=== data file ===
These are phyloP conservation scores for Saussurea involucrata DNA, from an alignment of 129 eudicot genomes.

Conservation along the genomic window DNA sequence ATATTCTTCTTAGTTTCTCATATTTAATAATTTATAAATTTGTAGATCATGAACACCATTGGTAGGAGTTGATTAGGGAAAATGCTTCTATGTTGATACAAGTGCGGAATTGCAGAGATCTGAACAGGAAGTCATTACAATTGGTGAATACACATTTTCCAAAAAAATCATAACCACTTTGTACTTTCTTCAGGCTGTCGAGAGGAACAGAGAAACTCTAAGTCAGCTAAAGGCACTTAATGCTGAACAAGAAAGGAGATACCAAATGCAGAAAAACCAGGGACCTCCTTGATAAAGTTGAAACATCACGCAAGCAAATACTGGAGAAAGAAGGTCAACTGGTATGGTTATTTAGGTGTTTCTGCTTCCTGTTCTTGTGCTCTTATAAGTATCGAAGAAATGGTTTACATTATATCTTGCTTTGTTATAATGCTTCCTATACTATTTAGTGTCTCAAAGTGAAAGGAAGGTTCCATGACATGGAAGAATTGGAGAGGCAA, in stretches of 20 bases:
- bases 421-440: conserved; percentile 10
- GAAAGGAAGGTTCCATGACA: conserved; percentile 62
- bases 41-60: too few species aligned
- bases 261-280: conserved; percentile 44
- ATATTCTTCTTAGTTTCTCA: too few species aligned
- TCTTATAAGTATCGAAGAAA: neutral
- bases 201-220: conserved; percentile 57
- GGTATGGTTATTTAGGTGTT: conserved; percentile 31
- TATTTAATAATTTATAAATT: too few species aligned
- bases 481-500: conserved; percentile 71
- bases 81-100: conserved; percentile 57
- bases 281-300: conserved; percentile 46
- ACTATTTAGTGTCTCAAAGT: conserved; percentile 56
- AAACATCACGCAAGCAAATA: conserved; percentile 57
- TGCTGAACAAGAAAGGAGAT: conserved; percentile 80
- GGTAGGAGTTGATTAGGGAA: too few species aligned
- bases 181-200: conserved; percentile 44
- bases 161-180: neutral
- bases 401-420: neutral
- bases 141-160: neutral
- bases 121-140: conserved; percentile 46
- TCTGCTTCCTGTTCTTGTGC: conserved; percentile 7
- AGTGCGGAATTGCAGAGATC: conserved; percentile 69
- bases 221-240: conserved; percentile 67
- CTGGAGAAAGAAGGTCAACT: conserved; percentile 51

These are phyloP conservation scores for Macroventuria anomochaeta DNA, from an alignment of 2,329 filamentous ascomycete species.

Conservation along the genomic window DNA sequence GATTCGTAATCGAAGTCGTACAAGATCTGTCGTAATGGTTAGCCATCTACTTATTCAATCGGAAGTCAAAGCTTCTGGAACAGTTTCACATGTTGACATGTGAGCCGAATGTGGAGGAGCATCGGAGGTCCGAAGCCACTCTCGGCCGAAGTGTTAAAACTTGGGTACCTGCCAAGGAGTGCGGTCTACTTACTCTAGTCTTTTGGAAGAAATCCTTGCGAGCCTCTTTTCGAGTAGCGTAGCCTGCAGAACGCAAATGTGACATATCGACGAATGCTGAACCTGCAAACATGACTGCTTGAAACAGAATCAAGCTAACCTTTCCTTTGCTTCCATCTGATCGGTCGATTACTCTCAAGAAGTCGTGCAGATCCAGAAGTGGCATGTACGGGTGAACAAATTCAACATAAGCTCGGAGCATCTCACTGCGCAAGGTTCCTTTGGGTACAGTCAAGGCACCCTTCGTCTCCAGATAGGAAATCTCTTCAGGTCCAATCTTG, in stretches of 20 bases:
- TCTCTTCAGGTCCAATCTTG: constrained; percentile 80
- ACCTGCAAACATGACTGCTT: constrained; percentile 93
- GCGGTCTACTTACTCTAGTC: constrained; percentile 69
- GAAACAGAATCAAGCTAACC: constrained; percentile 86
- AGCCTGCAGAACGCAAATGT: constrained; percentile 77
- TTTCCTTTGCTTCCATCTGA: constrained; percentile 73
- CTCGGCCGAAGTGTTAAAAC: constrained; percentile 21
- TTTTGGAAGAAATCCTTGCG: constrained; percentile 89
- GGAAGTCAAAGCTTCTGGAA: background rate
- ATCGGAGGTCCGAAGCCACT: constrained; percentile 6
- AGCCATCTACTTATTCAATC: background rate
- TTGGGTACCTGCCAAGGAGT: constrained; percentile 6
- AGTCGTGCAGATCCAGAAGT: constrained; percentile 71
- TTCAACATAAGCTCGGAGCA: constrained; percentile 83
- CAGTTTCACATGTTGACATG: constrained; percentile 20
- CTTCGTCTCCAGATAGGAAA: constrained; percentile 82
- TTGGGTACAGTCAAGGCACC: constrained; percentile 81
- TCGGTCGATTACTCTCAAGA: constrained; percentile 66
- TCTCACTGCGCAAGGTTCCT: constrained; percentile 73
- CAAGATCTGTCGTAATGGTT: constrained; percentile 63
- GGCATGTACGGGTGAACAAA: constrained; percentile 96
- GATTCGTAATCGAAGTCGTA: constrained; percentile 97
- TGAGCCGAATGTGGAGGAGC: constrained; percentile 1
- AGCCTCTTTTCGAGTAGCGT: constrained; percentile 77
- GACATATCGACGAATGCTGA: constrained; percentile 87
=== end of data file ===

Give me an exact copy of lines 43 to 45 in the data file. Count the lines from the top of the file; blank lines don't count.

- TTCAACATAAGCTCGGAGCA: constrained; percentile 83
- CAGTTTCACATGTTGACATG: constrained; percentile 20
- CTTCGTCTCCAGATAGGAAA: constrained; percentile 82